On the question of arms in the community, he said “some armed groups are supporting the army and there are some Armenians among them. We have nothing to do with that.”
“We are not worried. We fear the situation for the whole country, for all the people in Syria. But we are not taking sides in this crisis.”
That sentiment was echoed by members of the Lebanese Armenian community, who adopted a policy of neutrality during the Lebanese Civil War.
Hagop Pakradounian, Tashnag party MP for the Metn, notes that as the conflict in Syria has escalated traditional positions of loyalty toward the Syrian state among the Armenian community have been compromised.
“Wherever Armenians have been they have supported the country, the state, but with the mutual killing in Syria now we have seen the abolition of the concept of the Syrian nation as it has descended into civil war,” says Pakradounian. “The idea of Syria has disappeared … If someone attacks their [an Armenian] family, home or business then they are obliged to defend themselves, not for the government nor the opposition.”
Reverend Paul Haidostian, President of the Haigazian University in Beirut, estimates that approximately 25 percent of Syria’s Armenian population has been displaced by the conflict. While the majority has relocated to areas within Syria less affected by the conflict he says around 2,000 have fled to Armenia and a similar number to Lebanon. Since the majority stay with relatives in the Bourj Hammoud and Ashrafieh areas of Beirut and the town of Anjar in the Bekaa they do not register with the UNHCR or ICRC, making precise numbers difficult to verify.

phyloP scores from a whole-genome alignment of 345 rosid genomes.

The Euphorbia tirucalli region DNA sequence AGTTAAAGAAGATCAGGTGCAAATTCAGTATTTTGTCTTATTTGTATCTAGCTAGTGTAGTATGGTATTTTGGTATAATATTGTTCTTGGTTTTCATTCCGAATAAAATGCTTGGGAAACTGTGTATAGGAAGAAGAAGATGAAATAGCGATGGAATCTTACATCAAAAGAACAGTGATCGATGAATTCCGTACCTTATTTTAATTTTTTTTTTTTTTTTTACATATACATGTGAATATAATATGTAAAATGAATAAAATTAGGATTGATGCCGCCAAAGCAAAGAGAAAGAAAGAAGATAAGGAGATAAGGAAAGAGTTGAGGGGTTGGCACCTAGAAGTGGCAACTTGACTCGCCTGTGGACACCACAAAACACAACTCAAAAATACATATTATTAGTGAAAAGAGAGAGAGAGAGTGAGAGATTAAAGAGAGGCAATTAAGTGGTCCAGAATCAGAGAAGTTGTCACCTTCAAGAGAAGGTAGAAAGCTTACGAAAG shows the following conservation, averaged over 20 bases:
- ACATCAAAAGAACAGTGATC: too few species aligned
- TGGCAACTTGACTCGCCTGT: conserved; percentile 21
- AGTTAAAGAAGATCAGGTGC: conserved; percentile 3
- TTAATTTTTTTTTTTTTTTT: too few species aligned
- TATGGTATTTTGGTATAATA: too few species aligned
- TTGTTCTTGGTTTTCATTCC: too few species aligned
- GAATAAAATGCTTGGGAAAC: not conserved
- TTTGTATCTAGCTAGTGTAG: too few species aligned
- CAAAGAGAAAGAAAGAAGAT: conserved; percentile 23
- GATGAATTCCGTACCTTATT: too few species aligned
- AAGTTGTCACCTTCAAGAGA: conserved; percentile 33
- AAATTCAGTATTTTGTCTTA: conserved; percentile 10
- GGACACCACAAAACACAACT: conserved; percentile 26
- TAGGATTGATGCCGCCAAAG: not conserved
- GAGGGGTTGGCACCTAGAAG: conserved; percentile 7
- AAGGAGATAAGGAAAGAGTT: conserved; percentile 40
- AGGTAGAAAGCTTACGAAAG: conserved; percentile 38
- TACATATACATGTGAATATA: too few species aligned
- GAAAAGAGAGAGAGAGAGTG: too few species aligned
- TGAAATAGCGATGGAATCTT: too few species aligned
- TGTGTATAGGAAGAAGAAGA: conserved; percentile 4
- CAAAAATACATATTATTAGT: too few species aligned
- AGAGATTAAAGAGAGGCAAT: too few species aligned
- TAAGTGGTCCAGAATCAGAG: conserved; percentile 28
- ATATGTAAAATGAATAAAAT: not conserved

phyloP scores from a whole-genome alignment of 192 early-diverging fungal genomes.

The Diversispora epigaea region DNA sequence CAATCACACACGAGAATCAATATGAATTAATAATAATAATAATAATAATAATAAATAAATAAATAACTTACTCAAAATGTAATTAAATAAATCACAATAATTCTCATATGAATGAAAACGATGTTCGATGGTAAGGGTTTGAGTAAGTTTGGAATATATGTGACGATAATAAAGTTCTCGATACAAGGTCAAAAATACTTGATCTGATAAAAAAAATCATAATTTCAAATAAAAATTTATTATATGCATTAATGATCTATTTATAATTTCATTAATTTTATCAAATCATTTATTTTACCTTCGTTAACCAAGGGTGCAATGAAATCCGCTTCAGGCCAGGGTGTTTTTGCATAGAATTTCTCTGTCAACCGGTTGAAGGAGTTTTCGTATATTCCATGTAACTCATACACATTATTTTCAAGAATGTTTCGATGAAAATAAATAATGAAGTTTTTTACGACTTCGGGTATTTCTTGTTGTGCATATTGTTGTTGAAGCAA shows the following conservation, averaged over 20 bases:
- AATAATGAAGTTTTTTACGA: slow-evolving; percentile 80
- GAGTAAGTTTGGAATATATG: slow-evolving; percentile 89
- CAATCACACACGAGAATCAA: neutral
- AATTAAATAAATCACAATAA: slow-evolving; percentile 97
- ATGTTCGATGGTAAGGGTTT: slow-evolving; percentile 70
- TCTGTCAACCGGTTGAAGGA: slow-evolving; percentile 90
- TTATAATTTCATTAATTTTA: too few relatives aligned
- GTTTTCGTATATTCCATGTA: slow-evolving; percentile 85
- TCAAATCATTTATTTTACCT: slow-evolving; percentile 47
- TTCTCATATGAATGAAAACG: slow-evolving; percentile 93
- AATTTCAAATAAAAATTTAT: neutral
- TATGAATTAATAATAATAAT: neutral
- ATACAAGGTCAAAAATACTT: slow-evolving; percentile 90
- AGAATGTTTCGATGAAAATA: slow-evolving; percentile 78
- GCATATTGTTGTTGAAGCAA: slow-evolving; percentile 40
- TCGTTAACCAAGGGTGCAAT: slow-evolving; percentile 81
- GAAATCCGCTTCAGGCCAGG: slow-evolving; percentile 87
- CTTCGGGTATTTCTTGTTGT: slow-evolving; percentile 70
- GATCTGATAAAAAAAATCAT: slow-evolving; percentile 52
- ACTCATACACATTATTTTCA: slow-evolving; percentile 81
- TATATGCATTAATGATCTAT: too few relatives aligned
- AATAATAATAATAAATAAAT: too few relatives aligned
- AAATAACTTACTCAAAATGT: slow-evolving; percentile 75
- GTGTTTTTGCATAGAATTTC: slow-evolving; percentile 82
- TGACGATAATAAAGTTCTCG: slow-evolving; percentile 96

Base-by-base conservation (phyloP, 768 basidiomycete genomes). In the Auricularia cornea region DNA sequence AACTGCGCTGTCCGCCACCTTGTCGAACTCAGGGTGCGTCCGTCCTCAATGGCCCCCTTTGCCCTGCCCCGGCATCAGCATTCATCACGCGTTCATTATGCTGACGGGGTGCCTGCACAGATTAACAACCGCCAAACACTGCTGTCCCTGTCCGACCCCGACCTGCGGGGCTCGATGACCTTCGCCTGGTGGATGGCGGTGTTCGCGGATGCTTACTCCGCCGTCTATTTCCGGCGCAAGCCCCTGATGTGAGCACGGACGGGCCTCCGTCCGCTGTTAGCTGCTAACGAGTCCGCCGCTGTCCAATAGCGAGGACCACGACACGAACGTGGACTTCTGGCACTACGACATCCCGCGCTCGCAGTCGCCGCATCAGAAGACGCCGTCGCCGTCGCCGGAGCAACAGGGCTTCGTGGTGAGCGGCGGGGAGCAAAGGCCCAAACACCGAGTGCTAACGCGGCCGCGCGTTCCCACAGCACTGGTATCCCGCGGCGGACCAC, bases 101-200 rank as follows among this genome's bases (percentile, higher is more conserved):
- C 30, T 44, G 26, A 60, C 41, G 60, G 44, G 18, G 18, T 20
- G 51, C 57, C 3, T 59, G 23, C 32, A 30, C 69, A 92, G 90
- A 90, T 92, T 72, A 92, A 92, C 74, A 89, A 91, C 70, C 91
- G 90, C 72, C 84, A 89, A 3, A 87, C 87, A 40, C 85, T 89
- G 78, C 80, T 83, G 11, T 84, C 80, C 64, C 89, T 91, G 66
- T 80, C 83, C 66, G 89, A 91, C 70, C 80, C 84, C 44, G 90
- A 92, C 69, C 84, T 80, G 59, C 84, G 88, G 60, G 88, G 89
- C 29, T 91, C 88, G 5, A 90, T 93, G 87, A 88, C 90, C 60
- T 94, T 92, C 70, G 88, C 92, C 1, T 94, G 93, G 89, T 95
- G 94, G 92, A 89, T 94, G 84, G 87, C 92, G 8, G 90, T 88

However, Haidostian is quick to point out the official position of neutrality adopted by the Armenian community in Aleppo, but he fears that the continued escalation of conflict in Aleppo could result in the permanent displacement of the Armenian community:
“I don’t think that the Armenian community is any more vulnerable than other communities,” states Haidostian.
“What worries us in Aleppo, is what has worried us in Iraq and elsewhere, that some displacement trends may be irreversible if the conflict becomes more violent. Minorities often pay a higher price in terms of quantity and quality of existence.”
At the social club of the Armenian Tashnag party in Bourj Hammoud, Ogsen, 56, [an alias] struggled to contain his emotions. He fled to Beirut from Al-Midan just over a week ago, along with his mother and nephew. His brother, paralyzed from the waist down, remains in Syria’s second city.
“We couldn’t take him,” Ogsen says with a shake of his head, recalling his 14-hour journey to Beirut and his fear approaching checkpoints, unsure whether they were controlled by Assad forces or the opposition.
“When a checkpoint was controlled by the army, then I felt relaxed,” says Ogsen, “but if it was an opposition checkpoint I was terrified.”
“I love my country, I love my president but I had to leave,” Ogsen says almost apologetically. “Everyone was leaving. I saw a young girl die in front of my house, a soldier shot her through the head by a sniper. So many people …,” he tails off, his dark curly hair drooping over his brow as he bows his head toward the floor.
“They call themselves the Army of Freedom but they are terrorists,” he says – the buzzword a constant in his referrals to the opposition to the Syrian president.
Amin, 26, from the Suleimaniyah district of Aleppo similarly uses the word “terrorist” when referring to the Syrian opposition.
Amin arrived in Beirut two months ago after the car factory in which he worked shut down and he was unable to find work.
“I left [Aleppo] because I wasn’t going to wait and die but now I am running out of money. I don’t know if I can stay but I don’t want to go back.”
“Maybe I would return to sell my house but then I would leave. I wouldn’t live there.”